While this film is not exactly a masterpiece, it is worthy of more attention than it has had. It makes the lives of these people more accessible than "Gothic" did. It breathes life into people that Americans tend to view simply as moth eaten old poets with scandalous and mythical reputations who's work they are forced to read in school.
In this glorious telling of a weekend shared among literary greats. Mary and Percy Shelly,Lord Byron and others created a entrancing group. Showing their quests for sexual enlightenment. Personal freedoms from political to moral. Liberal drug use for both stimulations and as addiction. Their creative views of life and writing. Describing without boring the viewer how each writer seeks to find their muse. Along with the distractions and affections each share. With breathtaking scenery that does not detract but very much enhances the story. Well created characters from grim to loving then angry to peaceful. With some of the most lovely and scene enhancing costuming to be had.
I have no idea what the other reviewer is talking about- this was a
wonderful movie, and created a sense of the era that feels like time
travel. The characters are truly young, Mary is a strong match for
Byron, Claire is juvenile and a tad annoying, Polidori is a convincing
beaten-down sycophant... all are beautiful, curious, and decadent...
not the frightening wrecks they are in Gothic.
Gothic works as an independent piece of shock film, and I loved it for different reasons, but this works like a Merchant and Ivory film, and was from my readings the best capture of what the summer must have felt like. Romantic, yes, but completely rekindles my interest in the lives of Shelley and Byron every time I think about the film. One of my all-time favorites.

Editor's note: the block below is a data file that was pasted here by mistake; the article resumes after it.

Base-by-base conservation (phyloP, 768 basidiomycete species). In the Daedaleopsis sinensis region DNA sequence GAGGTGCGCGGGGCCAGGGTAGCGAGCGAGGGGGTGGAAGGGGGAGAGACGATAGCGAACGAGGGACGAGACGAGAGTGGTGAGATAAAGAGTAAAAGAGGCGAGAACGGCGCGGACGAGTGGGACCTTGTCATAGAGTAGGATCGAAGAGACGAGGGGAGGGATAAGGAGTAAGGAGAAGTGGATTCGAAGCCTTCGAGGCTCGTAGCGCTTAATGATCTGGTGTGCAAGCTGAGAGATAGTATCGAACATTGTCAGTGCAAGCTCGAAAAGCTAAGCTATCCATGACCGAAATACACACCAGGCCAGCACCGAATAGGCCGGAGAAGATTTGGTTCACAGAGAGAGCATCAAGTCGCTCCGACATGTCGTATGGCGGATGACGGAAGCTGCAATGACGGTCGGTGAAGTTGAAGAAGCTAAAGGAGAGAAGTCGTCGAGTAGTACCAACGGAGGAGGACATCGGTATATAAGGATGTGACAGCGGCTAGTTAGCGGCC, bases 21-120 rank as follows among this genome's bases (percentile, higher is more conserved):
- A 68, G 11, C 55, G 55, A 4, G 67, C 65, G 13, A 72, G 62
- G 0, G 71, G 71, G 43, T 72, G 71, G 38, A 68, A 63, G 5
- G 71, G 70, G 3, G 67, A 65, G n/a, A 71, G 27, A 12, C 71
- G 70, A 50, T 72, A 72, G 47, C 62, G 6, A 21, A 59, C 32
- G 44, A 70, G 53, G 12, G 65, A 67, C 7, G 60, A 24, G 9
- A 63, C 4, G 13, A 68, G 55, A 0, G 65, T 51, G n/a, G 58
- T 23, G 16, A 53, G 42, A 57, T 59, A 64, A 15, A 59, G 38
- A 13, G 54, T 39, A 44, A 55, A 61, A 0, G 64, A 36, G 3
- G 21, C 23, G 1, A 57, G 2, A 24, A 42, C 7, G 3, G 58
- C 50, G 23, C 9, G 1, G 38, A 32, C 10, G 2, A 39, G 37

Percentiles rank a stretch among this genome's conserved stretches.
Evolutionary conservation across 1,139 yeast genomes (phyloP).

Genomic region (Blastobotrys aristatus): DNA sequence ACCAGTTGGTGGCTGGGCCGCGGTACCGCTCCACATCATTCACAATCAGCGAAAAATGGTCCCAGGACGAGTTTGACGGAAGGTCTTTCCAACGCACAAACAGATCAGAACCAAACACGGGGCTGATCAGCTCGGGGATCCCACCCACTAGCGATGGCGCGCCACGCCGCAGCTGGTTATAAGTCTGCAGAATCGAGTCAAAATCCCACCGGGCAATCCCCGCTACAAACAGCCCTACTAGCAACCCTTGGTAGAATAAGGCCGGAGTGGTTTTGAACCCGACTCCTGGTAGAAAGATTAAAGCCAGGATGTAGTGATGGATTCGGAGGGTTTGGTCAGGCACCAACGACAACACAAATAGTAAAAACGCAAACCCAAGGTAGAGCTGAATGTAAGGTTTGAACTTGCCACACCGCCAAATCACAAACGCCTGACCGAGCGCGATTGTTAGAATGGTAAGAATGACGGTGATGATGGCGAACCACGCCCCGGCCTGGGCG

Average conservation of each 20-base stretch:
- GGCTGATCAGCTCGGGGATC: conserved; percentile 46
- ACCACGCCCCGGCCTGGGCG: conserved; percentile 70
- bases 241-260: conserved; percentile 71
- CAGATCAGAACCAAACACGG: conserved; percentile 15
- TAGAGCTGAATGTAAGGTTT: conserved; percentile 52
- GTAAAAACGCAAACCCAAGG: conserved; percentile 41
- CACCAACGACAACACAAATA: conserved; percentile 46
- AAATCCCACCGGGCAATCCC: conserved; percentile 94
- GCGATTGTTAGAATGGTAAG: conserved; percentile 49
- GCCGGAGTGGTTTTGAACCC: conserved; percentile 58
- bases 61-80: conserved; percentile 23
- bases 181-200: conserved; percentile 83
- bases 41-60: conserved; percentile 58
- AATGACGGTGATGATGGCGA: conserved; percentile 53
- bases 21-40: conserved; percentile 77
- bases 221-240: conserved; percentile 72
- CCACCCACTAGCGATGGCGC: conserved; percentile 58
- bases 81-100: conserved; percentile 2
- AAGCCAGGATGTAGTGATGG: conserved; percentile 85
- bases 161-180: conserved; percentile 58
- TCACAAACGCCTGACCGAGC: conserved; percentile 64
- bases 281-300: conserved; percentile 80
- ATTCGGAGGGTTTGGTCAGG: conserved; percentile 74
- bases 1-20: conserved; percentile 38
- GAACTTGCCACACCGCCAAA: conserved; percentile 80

This movie which concerns the meeting of the two famous Romantic poets
Shelley and Byron along with their entourages near the lake of Geneva,
captures well the romantic and libertarian climate that our readings
and imaginations lead us to associate with such an encounter. A true
visionary company consisted by Byron and his personal physician
Dr.Polidori as well as Shelley, his lover Mary Godwin, with whom she
had eloped and who going latter to be his wife, and the latter's
half-sister Claire are a fine team to spend something more than an hour
and half with.
The characters are well developed and space and time is given to Dr.Polidori and Claire even if those were the ones that unlike the others posterity has not crowned with literary fame.Byron occupies center stage sometimes overacted by the otherwise very able Philip Anglim. He tries to keep up with his demonic image of the cursed poet as well as with that of a man who embraces the life-style of a 19nth century gentleman. Shelley is more ethereal more close to the image of Matthew Arnold of "A beautiful and ineffectual angel" although an angel occasionally prone to pranks in the expense of people that take themselves too seriously.Dr. Polidori is a sidekick to Byron, meant to suffer his ironic comments but also his lover. Claire is the sexy and liberated sister while Mary is thoughtful, commanding and introspective.
There is fine insertion of poetic extracts in the movie, very well crafted and not incongruous with the development of the plot. In the end the voice of Shelley is heard reading the conclusion of his poem "The Sensitive Plant" the meaning of which is very resonant with the content of the movie.
Costumes and scenery are charming and one thinks that he is in company with the 19nth century gentry. A very libertarian version of it actually with a tendency of long discussions over the table on the difficult topics of social justice and liberty while being served by servants in uniforms.
The personal relationships of the group are entangled to say the least but even if we allow for poetic license from the part of the director and the scenario, our sources of the real events tell us that was actually the case.